Tuesday, 30 September 2014

The Breastfeeding Diaries: To night wean or not to night wean?

Last time I posted for the Breastfeeding Diaries I was really struggling. The whole experience of breastfeeding a toddler was becoming really irritating, and part of me really felt like stopping.

Then, all of a sudden, it got easier.

I can't even tell you what about it changed. She's still messing about quite a bit, although perhaps less than before. She still has days where she seems to want mummy milk every time I sit down. She still wants feeding in the night.

I think it must just be that my attitude has changed. Writing my last post, and reading the responses, seemed to prove to me that I do want to carry on until Eleanor is ready to stop. And, in hindsight, things were generally quite stressful at the time of the last post - my husband is a teacher and so had just gone back to work after the summer holidays, so we were both getting used to our previous routine and not having Daddy around as much. Once we'd got back into the swing of things, everything, breastfeeding included, felt easier.

Something interesting has happened this week, though. We've been talking for a long time about attempting night weaning, but it has never felt like the right time - nights would probably get worse for a while before getting better and there's always something we need to conserve our energy for! However, in the past couple of weeks Eleanor has started to be dry at night. (She's not dry in the day, far from it - trust my daughter to do things the wrong way round!) This has thrown up problems as she has woken in the night asking for the potty a few times, then it's really hard to get her back to sleep, so we have revisited the idea of night weaning as a way of reducing these night-time potty visits. This is something my husband and I had only discussed, and not in front of Eleanor, but suddenly she started talking about sleeping all through the night without mummy milk! Hurrah! Could this mean that she might night wean of her own accord?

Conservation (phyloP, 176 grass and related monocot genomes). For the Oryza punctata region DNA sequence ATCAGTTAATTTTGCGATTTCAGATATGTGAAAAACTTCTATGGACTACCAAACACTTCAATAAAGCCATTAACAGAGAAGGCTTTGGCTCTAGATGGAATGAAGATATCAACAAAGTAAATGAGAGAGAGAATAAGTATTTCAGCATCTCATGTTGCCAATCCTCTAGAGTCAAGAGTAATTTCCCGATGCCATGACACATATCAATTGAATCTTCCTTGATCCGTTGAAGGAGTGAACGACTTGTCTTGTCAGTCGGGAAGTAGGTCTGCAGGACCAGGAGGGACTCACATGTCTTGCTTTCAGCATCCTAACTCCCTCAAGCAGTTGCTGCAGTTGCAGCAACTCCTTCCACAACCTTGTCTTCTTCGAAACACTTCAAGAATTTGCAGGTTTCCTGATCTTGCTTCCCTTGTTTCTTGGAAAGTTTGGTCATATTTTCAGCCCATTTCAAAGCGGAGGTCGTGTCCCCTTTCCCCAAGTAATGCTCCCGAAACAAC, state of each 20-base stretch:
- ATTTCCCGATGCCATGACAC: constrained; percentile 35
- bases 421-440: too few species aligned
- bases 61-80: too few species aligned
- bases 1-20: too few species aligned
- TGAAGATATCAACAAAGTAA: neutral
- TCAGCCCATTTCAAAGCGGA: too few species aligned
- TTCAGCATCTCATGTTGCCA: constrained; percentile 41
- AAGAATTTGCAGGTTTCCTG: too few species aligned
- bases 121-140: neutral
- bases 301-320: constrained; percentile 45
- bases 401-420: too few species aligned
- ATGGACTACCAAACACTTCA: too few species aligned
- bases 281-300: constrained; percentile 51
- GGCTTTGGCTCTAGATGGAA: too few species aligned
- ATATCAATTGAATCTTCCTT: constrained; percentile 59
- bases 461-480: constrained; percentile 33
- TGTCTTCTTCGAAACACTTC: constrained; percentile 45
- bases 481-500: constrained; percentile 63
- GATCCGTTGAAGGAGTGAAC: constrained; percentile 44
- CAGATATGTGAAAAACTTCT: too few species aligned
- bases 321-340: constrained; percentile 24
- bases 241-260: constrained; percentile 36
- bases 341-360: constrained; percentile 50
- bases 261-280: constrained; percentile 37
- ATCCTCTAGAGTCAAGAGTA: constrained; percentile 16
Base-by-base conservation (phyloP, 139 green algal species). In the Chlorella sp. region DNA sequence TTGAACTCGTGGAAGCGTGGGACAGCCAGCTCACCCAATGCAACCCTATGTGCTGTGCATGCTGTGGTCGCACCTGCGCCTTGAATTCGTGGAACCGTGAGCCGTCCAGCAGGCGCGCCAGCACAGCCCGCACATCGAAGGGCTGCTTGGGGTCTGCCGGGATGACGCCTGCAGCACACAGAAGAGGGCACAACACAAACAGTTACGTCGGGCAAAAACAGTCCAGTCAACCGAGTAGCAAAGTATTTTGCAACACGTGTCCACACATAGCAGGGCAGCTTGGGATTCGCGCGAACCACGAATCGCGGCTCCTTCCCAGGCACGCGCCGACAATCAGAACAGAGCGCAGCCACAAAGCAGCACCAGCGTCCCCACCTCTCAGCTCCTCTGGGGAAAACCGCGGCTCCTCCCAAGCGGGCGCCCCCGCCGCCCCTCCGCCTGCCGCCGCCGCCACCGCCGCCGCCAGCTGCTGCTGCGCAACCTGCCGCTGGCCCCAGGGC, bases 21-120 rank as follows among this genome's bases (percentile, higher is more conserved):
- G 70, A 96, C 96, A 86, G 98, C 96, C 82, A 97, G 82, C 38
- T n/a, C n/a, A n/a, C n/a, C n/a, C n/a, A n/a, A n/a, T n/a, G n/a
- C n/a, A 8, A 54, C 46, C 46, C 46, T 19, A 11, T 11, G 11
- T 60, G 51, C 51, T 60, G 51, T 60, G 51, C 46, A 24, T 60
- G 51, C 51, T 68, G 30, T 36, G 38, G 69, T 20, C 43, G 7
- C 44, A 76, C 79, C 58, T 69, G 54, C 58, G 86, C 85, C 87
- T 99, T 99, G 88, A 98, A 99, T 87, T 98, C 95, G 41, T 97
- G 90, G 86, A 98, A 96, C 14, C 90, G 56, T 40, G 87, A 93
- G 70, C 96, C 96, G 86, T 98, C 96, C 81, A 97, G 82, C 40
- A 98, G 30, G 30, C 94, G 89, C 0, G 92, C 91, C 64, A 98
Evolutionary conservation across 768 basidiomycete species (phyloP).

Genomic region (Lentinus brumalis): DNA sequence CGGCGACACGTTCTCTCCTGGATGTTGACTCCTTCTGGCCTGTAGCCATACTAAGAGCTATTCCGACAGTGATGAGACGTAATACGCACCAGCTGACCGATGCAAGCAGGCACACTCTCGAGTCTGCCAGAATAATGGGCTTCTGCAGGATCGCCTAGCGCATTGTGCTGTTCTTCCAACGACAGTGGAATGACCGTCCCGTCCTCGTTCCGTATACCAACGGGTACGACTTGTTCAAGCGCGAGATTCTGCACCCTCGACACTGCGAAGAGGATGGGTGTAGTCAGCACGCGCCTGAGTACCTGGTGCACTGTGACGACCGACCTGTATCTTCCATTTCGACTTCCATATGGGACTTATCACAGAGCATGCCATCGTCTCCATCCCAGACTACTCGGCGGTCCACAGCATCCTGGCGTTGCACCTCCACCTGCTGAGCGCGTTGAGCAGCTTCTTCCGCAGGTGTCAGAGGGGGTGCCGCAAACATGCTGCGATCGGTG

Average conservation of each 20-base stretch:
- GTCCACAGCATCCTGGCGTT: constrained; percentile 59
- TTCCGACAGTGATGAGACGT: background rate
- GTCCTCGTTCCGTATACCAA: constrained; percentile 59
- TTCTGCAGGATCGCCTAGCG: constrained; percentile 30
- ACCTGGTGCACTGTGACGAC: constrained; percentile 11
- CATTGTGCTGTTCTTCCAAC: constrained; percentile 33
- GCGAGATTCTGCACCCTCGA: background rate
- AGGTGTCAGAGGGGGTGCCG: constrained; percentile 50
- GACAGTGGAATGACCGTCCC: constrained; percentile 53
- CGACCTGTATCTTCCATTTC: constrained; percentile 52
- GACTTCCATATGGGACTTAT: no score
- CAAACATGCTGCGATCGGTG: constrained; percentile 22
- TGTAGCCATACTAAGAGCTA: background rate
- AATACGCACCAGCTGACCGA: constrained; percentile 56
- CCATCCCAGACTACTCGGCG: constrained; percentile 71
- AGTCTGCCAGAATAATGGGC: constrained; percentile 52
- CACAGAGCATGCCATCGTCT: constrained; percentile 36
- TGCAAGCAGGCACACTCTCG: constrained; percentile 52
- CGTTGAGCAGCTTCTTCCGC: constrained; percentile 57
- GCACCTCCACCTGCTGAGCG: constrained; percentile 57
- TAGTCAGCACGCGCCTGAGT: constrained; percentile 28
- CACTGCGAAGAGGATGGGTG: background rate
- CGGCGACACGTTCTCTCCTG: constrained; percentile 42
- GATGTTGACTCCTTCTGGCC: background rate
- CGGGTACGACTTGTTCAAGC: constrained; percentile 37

We're not getting our hopes up yet, because it still hasn't happened! Although at most bedtimes recently she has said that she'll just have a cuddle in the night and go back to sleep without mummy milk, when she has actually woken up and I've offered a cuddle she has been distraught. It's interesting. Last night, for instance, I went through, sat by her bed and offered to cuddle her and she started to cry. At first in amidst her sobs were phrases like, "want to go to sleep without mummy milk," and, "want to have a cuddle," but if I put my arm round her she'd push me away. She got more and more worked up, then started saying, "want mummy thing! want mummy thing!" then she pointed at my chest and cried, "want THOSE!" (Nice, kid.) So I picked her up and took her to the chair for a feed.

I'm not sure what to make of this. Is it Eleanor wanting to night wean but struggling with it? Or has she picked up that we want her to night wean and is trying to do it but doesn't really want to? The fact that she felt she couldn't ask directly suggests maybe it's the latter, but then we've talked to her about night weaning before and she hasn't even tried. Maybe she's caught between still wanting the comfort of breastfeeding in the night but also feeling uncomfortable from a full bladder and starting to understand the link between drinking and needing a wee. I really don't know.

So, at 33 months, breastfeeding is feeling a lot easier generally but is throwing up some tricky questions! Still, it does seem that we may be a step closer to night weaning, even if there are many steps to go, so that's a bonus!

Tuesday, 9 September 2014

The Breastfeeding Diaries: 32 months ... and struggling

In most of my posts for the Breastfeeding Diaries I've tried to focus on the positives of nursing beyond infancy, or at least end on a high note. Unfortunately, I don't think this post is going to fit that trend.

Eleanor is now 32 and a half months. I had hoped to allow her to feed as long as she wanted to. But now I feel like I'm hitting a wall.